The central fact of economic life for the San Francisco Giants over the next few years will be how much Buster Posey is to be paid. For he is now, for the first time, arbitration eligible. And because he is one of the rare ones who will be arbitration eligible for four years. As of now, however, nothing is doing as far as negotiations between the team and the player:
Normally a team would want to buy out an MVP-caliber players’ arbitration years and maybe some years of free agency. The Giants, however, didn’t do this with Tim Lincecum. If his 2012 fall to Earth becomes the new normal they made a good, albeit risky call. Is it possible they’re willing to gamble a bit on Posey too, knowing that catchers aren’t often blessed with longevity?
Seems hard to picture given how clearly and firmly Posey is the face of the franchise now, having led them to two World Series wins, but it’ll be interesting to see how they proceed with him all the same.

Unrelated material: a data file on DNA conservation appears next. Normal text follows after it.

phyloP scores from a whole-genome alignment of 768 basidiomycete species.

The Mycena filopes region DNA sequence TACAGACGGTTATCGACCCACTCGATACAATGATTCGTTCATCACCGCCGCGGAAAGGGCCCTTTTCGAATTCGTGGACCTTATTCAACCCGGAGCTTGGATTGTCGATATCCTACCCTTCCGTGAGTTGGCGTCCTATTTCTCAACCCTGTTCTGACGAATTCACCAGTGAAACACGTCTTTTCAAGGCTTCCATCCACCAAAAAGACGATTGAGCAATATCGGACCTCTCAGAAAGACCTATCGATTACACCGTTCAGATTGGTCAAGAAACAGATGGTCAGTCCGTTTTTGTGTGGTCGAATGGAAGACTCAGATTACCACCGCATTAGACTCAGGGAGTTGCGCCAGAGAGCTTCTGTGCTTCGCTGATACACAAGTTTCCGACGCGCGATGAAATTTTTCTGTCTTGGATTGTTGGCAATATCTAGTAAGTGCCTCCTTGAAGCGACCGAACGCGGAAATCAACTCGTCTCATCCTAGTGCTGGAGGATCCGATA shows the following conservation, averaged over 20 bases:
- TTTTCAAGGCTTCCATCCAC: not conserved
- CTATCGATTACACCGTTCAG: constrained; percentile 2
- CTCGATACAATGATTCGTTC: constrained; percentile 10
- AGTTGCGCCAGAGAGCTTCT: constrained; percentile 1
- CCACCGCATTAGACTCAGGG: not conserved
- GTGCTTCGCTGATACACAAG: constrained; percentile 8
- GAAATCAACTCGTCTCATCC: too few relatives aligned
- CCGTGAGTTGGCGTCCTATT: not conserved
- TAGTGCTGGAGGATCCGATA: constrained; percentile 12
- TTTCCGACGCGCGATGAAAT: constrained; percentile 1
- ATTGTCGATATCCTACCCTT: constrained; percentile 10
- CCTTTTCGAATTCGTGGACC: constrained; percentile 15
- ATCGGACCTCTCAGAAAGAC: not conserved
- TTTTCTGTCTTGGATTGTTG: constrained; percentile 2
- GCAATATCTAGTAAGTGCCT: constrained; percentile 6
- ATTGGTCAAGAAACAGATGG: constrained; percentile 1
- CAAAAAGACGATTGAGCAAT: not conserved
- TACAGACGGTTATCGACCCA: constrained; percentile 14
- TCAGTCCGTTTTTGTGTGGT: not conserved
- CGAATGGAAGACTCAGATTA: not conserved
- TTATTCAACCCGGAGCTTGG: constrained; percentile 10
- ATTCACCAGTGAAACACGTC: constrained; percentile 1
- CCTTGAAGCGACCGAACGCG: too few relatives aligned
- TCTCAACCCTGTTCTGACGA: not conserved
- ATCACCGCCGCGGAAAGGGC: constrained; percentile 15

Update (6:48 PM EST): Topkin reports the contract will be of the major league variety.
Marc Topkin of the Tampa Bay Times reports that the Rays and free agent reliever Shawn Tolleson are close to finalizing a contract.
Tolleson, who turns 29 years old on Thursday, had an ugly 2016 season, finishing with a 7.68 ERA and a 29/10 K/BB ratio in 36 1/3 innings. He was one of the Rangers’ best relievers in the two seasons prior to that, however, which included saving 35 games in 2015.
The big presidential pardon news today concerns the commutation of Chelsea Manning’s sentence. We’ll leave that aside. For our purposes, know that someone in the world of baseball was pardoned: Willie McCovey.
Yes, Hall of Famer Willie McCovey, who in 1995 pleaded guilty to income tax fraud related to the non-reporting of income received from memorabilia and autograph shows. Duke Snider pleaded guilty alongside McCovey. They were given two years probation and fines of $5,000. Snider died in 2011. McCovey still works with the San Francisco Giants as a senior advisor and goodwill ambassador.
President Obama’s release of McCovey’s pardon was pretty succinct. But it’s enough to scrub the record of one of the greatest sluggers of all time.